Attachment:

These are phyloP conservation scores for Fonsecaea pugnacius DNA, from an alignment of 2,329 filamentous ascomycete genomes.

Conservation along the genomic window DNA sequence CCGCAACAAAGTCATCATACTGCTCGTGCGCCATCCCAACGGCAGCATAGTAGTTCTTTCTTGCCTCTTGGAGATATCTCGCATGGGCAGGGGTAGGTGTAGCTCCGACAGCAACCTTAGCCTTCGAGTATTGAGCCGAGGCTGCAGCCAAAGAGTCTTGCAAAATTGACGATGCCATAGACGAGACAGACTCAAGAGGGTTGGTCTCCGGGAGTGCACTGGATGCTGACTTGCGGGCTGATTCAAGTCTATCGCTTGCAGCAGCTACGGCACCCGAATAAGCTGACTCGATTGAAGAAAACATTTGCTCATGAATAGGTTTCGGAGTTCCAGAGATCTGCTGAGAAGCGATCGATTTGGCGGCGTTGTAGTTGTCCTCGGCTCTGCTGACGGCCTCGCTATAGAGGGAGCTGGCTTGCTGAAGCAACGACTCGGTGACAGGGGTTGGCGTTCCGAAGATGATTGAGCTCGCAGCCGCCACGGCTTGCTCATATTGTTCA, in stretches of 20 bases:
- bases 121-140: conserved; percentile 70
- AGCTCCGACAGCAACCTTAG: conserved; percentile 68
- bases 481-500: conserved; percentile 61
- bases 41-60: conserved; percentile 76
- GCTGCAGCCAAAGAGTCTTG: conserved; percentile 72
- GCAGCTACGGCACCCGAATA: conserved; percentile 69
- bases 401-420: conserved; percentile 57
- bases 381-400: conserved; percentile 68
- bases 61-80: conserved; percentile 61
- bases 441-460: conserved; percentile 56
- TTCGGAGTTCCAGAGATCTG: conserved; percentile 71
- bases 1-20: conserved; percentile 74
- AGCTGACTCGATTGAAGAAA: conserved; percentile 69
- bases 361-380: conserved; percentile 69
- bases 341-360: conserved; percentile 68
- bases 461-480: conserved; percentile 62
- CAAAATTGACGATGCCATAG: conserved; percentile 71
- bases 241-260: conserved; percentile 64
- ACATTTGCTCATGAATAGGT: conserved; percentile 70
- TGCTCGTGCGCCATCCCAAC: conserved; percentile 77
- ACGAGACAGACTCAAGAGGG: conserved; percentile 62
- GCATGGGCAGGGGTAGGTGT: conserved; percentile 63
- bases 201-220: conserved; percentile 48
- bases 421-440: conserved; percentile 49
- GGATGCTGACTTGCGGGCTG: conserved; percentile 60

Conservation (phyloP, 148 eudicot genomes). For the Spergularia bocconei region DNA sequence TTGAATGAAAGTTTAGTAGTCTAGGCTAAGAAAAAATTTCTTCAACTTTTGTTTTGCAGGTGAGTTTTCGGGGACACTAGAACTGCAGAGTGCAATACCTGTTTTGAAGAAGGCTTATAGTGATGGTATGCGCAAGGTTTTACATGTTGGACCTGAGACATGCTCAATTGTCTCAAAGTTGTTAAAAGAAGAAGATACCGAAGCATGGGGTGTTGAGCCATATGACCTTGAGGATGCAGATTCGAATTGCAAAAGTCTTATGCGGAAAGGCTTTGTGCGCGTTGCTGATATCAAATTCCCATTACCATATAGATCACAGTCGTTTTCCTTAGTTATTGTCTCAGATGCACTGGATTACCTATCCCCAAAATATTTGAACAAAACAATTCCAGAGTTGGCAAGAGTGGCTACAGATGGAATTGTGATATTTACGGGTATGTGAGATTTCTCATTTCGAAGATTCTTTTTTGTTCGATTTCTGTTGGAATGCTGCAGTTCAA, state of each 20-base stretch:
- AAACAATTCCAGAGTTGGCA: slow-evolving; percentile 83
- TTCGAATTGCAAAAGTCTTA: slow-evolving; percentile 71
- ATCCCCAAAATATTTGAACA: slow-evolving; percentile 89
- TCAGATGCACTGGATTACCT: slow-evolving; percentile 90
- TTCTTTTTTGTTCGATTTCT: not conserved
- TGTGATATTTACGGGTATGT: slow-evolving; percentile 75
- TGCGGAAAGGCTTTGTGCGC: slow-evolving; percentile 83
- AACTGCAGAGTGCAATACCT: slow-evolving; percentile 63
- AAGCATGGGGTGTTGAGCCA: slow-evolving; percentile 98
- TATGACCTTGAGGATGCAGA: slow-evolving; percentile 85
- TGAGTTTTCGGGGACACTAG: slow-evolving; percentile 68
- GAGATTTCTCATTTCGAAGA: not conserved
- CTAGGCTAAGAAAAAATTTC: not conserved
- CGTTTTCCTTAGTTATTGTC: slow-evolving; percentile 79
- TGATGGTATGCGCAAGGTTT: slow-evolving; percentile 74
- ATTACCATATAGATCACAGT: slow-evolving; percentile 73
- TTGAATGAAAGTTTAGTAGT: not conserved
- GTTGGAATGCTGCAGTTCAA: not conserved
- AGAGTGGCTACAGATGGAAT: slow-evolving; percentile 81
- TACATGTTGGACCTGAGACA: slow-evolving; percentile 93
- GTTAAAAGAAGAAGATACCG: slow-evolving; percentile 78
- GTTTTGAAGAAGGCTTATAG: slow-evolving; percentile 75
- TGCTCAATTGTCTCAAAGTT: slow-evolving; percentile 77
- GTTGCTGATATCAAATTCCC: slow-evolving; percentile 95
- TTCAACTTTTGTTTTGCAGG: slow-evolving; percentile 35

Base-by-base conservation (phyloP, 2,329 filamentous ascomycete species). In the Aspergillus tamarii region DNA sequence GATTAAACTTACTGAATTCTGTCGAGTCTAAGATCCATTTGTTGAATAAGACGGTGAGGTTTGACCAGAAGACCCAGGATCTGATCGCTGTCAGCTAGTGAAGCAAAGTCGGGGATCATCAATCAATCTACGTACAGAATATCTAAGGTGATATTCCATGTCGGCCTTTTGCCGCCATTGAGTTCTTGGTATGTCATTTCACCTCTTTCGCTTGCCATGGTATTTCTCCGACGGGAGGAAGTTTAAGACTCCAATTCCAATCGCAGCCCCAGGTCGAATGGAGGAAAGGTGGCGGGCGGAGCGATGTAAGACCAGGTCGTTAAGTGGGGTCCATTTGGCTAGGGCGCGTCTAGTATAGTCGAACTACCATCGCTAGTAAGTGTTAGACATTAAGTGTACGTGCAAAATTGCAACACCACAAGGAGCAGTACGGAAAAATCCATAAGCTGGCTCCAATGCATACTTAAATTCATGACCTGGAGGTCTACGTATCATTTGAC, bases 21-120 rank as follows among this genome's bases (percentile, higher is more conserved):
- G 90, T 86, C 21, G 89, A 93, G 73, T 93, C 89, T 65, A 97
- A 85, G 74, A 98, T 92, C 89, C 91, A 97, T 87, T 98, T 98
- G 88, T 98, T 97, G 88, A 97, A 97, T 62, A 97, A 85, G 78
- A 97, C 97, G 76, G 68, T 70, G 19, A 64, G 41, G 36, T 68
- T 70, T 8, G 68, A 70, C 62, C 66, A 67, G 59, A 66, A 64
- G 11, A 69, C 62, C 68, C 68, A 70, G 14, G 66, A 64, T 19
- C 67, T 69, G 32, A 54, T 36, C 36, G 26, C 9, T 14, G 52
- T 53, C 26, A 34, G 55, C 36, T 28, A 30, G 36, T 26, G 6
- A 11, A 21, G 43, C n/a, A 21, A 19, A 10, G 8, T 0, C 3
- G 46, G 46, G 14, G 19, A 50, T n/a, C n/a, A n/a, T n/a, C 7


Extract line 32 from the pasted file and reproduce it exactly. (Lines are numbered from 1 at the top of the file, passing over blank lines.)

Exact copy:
- TCAGATGCACTGGATTACCT: slow-evolving; percentile 90